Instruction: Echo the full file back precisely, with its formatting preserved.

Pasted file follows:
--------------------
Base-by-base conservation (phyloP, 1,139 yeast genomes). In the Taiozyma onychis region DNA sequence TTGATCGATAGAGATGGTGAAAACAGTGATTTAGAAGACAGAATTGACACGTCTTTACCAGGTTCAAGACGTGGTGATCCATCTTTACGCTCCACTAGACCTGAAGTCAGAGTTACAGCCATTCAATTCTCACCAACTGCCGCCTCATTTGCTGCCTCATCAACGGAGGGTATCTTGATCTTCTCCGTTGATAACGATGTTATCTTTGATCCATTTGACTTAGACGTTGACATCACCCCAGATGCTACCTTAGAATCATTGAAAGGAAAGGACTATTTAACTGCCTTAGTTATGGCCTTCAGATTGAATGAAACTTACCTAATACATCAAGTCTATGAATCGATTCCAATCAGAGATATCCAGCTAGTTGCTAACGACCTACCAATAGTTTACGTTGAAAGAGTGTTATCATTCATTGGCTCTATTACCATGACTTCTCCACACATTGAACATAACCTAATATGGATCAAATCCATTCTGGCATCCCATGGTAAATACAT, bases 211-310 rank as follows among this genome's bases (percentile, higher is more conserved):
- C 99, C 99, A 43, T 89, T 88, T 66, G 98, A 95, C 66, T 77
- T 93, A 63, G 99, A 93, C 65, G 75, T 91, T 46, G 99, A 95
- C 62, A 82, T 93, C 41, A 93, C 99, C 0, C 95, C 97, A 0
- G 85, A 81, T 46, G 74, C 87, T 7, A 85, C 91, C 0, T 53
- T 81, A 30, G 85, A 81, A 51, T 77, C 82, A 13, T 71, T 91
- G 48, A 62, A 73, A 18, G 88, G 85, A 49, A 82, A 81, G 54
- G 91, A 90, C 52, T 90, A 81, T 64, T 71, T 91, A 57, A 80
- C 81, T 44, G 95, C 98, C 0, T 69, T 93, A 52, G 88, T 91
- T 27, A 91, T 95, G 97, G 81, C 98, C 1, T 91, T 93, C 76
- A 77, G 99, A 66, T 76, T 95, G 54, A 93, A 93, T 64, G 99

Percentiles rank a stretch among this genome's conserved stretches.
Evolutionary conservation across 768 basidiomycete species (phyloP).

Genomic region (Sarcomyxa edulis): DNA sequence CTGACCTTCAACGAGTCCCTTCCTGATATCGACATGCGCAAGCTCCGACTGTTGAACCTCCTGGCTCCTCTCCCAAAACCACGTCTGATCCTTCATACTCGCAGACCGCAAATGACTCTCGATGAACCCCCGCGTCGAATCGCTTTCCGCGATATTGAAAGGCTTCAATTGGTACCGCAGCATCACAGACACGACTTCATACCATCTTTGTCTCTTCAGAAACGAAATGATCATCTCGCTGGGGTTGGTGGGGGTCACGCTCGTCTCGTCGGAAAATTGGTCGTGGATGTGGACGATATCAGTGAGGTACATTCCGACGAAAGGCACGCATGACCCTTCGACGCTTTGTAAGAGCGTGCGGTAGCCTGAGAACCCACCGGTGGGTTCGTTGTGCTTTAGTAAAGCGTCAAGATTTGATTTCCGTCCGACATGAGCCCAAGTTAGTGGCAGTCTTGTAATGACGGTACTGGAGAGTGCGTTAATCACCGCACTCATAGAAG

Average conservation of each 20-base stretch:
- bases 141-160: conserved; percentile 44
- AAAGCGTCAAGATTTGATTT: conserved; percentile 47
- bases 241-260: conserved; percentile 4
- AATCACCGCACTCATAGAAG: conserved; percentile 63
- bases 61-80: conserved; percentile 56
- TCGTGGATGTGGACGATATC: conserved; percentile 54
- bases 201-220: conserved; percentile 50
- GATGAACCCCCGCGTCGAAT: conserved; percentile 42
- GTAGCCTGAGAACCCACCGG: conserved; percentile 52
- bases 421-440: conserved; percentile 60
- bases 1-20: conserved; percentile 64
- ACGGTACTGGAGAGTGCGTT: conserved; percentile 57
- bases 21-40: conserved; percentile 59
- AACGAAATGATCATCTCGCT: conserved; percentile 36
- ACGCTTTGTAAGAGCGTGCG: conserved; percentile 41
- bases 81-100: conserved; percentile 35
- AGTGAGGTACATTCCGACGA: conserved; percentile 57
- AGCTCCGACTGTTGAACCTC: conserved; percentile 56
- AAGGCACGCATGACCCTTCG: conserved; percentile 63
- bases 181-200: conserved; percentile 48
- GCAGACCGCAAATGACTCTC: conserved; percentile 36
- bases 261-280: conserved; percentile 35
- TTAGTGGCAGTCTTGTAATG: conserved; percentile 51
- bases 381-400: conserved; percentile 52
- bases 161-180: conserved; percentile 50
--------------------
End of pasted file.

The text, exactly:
Base-by-base conservation (phyloP, 1,139 yeast genomes). In the Taiozyma onychis region DNA sequence TTGATCGATAGAGATGGTGAAAACAGTGATTTAGAAGACAGAATTGACACGTCTTTACCAGGTTCAAGACGTGGTGATCCATCTTTACGCTCCACTAGACCTGAAGTCAGAGTTACAGCCATTCAATTCTCACCAACTGCCGCCTCATTTGCTGCCTCATCAACGGAGGGTATCTTGATCTTCTCCGTTGATAACGATGTTATCTTTGATCCATTTGACTTAGACGTTGACATCACCCCAGATGCTACCTTAGAATCATTGAAAGGAAAGGACTATTTAACTGCCTTAGTTATGGCCTTCAGATTGAATGAAACTTACCTAATACATCAAGTCTATGAATCGATTCCAATCAGAGATATCCAGCTAGTTGCTAACGACCTACCAATAGTTTACGTTGAAAGAGTGTTATCATTCATTGGCTCTATTACCATGACTTCTCCACACATTGAACATAACCTAATATGGATCAAATCCATTCTGGCATCCCATGGTAAATACAT, bases 211-310 rank as follows among this genome's bases (percentile, higher is more conserved):
- C 99, C 99, A 43, T 89, T 88, T 66, G 98, A 95, C 66, T 77
- T 93, A 63, G 99, A 93, C 65, G 75, T 91, T 46, G 99, A 95
- C 62, A 82, T 93, C 41, A 93, C 99, C 0, C 95, C 97, A 0
- G 85, A 81, T 46, G 74, C 87, T 7, A 85, C 91, C 0, T 53
- T 81, A 30, G 85, A 81, A 51, T 77, C 82, A 13, T 71, T 91
- G 48, A 62, A 73, A 18, G 88, G 85, A 49, A 82, A 81, G 54
- G 91, A 90, C 52, T 90, A 81, T 64, T 71, T 91, A 57, A 80
- C 81, T 44, G 95, C 98, C 0, T 69, T 93, A 52, G 88, T 91
- T 27, A 91, T 95, G 97, G 81, C 98, C 1, T 91, T 93, C 76
- A 77, G 99, A 66, T 76, T 95, G 54, A 93, A 93, T 64, G 99

Percentiles rank a stretch among this genome's conserved stretches.
Evolutionary conservation across 768 basidiomycete species (phyloP).

Genomic region (Sarcomyxa edulis): DNA sequence CTGACCTTCAACGAGTCCCTTCCTGATATCGACATGCGCAAGCTCCGACTGTTGAACCTCCTGGCTCCTCTCCCAAAACCACGTCTGATCCTTCATACTCGCAGACCGCAAATGACTCTCGATGAACCCCCGCGTCGAATCGCTTTCCGCGATATTGAAAGGCTTCAATTGGTACCGCAGCATCACAGACACGACTTCATACCATCTTTGTCTCTTCAGAAACGAAATGATCATCTCGCTGGGGTTGGTGGGGGTCACGCTCGTCTCGTCGGAAAATTGGTCGTGGATGTGGACGATATCAGTGAGGTACATTCCGACGAAAGGCACGCATGACCCTTCGACGCTTTGTAAGAGCGTGCGGTAGCCTGAGAACCCACCGGTGGGTTCGTTGTGCTTTAGTAAAGCGTCAAGATTTGATTTCCGTCCGACATGAGCCCAAGTTAGTGGCAGTCTTGTAATGACGGTACTGGAGAGTGCGTTAATCACCGCACTCATAGAAG

Average conservation of each 20-base stretch:
- bases 141-160: conserved; percentile 44
- AAAGCGTCAAGATTTGATTT: conserved; percentile 47
- bases 241-260: conserved; percentile 4
- AATCACCGCACTCATAGAAG: conserved; percentile 63
- bases 61-80: conserved; percentile 56
- TCGTGGATGTGGACGATATC: conserved; percentile 54
- bases 201-220: conserved; percentile 50
- GATGAACCCCCGCGTCGAAT: conserved; percentile 42
- GTAGCCTGAGAACCCACCGG: conserved; percentile 52
- bases 421-440: conserved; percentile 60
- bases 1-20: conserved; percentile 64
- ACGGTACTGGAGAGTGCGTT: conserved; percentile 57
- bases 21-40: conserved; percentile 59
- AACGAAATGATCATCTCGCT: conserved; percentile 36
- ACGCTTTGTAAGAGCGTGCG: conserved; percentile 41
- bases 81-100: conserved; percentile 35
- AGTGAGGTACATTCCGACGA: conserved; percentile 57
- AGCTCCGACTGTTGAACCTC: conserved; percentile 56
- AAGGCACGCATGACCCTTCG: conserved; percentile 63
- bases 181-200: conserved; percentile 48
- GCAGACCGCAAATGACTCTC: conserved; percentile 36
- bases 261-280: conserved; percentile 35
- TTAGTGGCAGTCTTGTAATG: conserved; percentile 51
- bases 381-400: conserved; percentile 52
- bases 161-180: conserved; percentile 50